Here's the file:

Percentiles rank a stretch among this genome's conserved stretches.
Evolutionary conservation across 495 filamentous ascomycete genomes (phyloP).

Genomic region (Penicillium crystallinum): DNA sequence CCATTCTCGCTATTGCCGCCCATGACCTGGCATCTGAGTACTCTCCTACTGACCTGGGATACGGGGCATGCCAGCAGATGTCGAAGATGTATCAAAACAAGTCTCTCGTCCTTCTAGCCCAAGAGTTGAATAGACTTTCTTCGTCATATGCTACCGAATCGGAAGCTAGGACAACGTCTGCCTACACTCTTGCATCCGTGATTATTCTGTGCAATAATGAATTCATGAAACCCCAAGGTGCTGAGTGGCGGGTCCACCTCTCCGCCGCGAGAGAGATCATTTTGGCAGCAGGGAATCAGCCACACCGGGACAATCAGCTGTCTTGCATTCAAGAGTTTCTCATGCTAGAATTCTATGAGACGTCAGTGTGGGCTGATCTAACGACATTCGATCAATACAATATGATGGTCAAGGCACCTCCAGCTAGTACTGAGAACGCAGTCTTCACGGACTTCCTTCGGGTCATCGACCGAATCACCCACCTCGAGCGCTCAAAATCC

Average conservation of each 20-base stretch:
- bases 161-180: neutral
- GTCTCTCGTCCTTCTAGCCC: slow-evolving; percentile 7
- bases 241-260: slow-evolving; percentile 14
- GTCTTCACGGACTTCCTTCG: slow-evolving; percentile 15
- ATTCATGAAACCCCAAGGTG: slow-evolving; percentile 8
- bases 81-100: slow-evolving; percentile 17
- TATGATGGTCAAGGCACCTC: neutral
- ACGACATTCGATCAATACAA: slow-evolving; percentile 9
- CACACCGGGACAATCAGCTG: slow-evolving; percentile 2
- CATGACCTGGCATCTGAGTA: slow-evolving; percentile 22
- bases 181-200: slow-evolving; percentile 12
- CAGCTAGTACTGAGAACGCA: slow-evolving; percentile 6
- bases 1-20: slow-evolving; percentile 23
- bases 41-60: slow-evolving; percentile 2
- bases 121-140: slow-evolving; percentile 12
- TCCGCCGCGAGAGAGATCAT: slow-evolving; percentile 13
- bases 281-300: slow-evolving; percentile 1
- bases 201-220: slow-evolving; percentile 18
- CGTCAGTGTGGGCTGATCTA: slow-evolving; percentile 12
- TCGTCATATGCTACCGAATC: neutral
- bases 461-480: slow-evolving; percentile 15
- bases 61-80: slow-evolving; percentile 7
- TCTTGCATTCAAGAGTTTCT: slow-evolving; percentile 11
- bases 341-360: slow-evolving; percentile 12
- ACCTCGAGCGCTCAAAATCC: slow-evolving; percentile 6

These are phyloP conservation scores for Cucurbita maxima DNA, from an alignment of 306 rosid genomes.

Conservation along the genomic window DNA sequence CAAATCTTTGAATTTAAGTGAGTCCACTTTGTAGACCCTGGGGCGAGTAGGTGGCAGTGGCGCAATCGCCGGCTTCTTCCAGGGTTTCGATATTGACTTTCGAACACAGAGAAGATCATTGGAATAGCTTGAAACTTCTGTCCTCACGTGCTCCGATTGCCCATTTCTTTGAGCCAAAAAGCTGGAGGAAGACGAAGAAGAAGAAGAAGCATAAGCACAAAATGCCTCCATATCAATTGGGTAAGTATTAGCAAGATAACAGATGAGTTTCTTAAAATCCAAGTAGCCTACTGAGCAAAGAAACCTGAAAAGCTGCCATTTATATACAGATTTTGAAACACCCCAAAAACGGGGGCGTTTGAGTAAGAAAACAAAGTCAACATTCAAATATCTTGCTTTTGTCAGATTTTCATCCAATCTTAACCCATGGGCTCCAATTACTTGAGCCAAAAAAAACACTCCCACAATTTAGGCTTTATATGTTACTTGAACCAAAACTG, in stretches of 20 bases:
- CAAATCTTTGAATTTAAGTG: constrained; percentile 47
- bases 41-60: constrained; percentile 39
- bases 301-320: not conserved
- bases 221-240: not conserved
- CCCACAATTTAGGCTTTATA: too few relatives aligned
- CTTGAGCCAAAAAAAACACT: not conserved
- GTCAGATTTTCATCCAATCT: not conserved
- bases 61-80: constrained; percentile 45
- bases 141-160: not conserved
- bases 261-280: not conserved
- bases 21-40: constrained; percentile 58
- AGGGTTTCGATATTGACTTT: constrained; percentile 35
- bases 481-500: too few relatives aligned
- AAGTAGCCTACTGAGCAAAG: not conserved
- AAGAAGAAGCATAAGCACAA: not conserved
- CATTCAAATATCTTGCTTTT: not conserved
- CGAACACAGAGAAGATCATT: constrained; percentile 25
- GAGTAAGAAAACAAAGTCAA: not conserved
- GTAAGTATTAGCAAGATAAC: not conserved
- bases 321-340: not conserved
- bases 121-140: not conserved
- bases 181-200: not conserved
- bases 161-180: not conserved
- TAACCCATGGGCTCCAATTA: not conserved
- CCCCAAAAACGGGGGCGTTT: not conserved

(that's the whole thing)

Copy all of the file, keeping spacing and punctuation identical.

Percentiles rank a stretch among this genome's conserved stretches.
Evolutionary conservation across 495 filamentous ascomycete genomes (phyloP).

Genomic region (Penicillium crystallinum): DNA sequence CCATTCTCGCTATTGCCGCCCATGACCTGGCATCTGAGTACTCTCCTACTGACCTGGGATACGGGGCATGCCAGCAGATGTCGAAGATGTATCAAAACAAGTCTCTCGTCCTTCTAGCCCAAGAGTTGAATAGACTTTCTTCGTCATATGCTACCGAATCGGAAGCTAGGACAACGTCTGCCTACACTCTTGCATCCGTGATTATTCTGTGCAATAATGAATTCATGAAACCCCAAGGTGCTGAGTGGCGGGTCCACCTCTCCGCCGCGAGAGAGATCATTTTGGCAGCAGGGAATCAGCCACACCGGGACAATCAGCTGTCTTGCATTCAAGAGTTTCTCATGCTAGAATTCTATGAGACGTCAGTGTGGGCTGATCTAACGACATTCGATCAATACAATATGATGGTCAAGGCACCTCCAGCTAGTACTGAGAACGCAGTCTTCACGGACTTCCTTCGGGTCATCGACCGAATCACCCACCTCGAGCGCTCAAAATCC

Average conservation of each 20-base stretch:
- bases 161-180: neutral
- GTCTCTCGTCCTTCTAGCCC: slow-evolving; percentile 7
- bases 241-260: slow-evolving; percentile 14
- GTCTTCACGGACTTCCTTCG: slow-evolving; percentile 15
- ATTCATGAAACCCCAAGGTG: slow-evolving; percentile 8
- bases 81-100: slow-evolving; percentile 17
- TATGATGGTCAAGGCACCTC: neutral
- ACGACATTCGATCAATACAA: slow-evolving; percentile 9
- CACACCGGGACAATCAGCTG: slow-evolving; percentile 2
- CATGACCTGGCATCTGAGTA: slow-evolving; percentile 22
- bases 181-200: slow-evolving; percentile 12
- CAGCTAGTACTGAGAACGCA: slow-evolving; percentile 6
- bases 1-20: slow-evolving; percentile 23
- bases 41-60: slow-evolving; percentile 2
- bases 121-140: slow-evolving; percentile 12
- TCCGCCGCGAGAGAGATCAT: slow-evolving; percentile 13
- bases 281-300: slow-evolving; percentile 1
- bases 201-220: slow-evolving; percentile 18
- CGTCAGTGTGGGCTGATCTA: slow-evolving; percentile 12
- TCGTCATATGCTACCGAATC: neutral
- bases 461-480: slow-evolving; percentile 15
- bases 61-80: slow-evolving; percentile 7
- TCTTGCATTCAAGAGTTTCT: slow-evolving; percentile 11
- bases 341-360: slow-evolving; percentile 12
- ACCTCGAGCGCTCAAAATCC: slow-evolving; percentile 6

These are phyloP conservation scores for Cucurbita maxima DNA, from an alignment of 306 rosid genomes.

Conservation along the genomic window DNA sequence CAAATCTTTGAATTTAAGTGAGTCCACTTTGTAGACCCTGGGGCGAGTAGGTGGCAGTGGCGCAATCGCCGGCTTCTTCCAGGGTTTCGATATTGACTTTCGAACACAGAGAAGATCATTGGAATAGCTTGAAACTTCTGTCCTCACGTGCTCCGATTGCCCATTTCTTTGAGCCAAAAAGCTGGAGGAAGACGAAGAAGAAGAAGAAGCATAAGCACAAAATGCCTCCATATCAATTGGGTAAGTATTAGCAAGATAACAGATGAGTTTCTTAAAATCCAAGTAGCCTACTGAGCAAAGAAACCTGAAAAGCTGCCATTTATATACAGATTTTGAAACACCCCAAAAACGGGGGCGTTTGAGTAAGAAAACAAAGTCAACATTCAAATATCTTGCTTTTGTCAGATTTTCATCCAATCTTAACCCATGGGCTCCAATTACTTGAGCCAAAAAAAACACTCCCACAATTTAGGCTTTATATGTTACTTGAACCAAAACTG, in stretches of 20 bases:
- CAAATCTTTGAATTTAAGTG: constrained; percentile 47
- bases 41-60: constrained; percentile 39
- bases 301-320: not conserved
- bases 221-240: not conserved
- CCCACAATTTAGGCTTTATA: too few relatives aligned
- CTTGAGCCAAAAAAAACACT: not conserved
- GTCAGATTTTCATCCAATCT: not conserved
- bases 61-80: constrained; percentile 45
- bases 141-160: not conserved
- bases 261-280: not conserved
- bases 21-40: constrained; percentile 58
- AGGGTTTCGATATTGACTTT: constrained; percentile 35
- bases 481-500: too few relatives aligned
- AAGTAGCCTACTGAGCAAAG: not conserved
- AAGAAGAAGCATAAGCACAA: not conserved
- CATTCAAATATCTTGCTTTT: not conserved
- CGAACACAGAGAAGATCATT: constrained; percentile 25
- GAGTAAGAAAACAAAGTCAA: not conserved
- GTAAGTATTAGCAAGATAAC: not conserved
- bases 321-340: not conserved
- bases 121-140: not conserved
- bases 181-200: not conserved
- bases 161-180: not conserved
- TAACCCATGGGCTCCAATTA: not conserved
- CCCCAAAAACGGGGGCGTTT: not conserved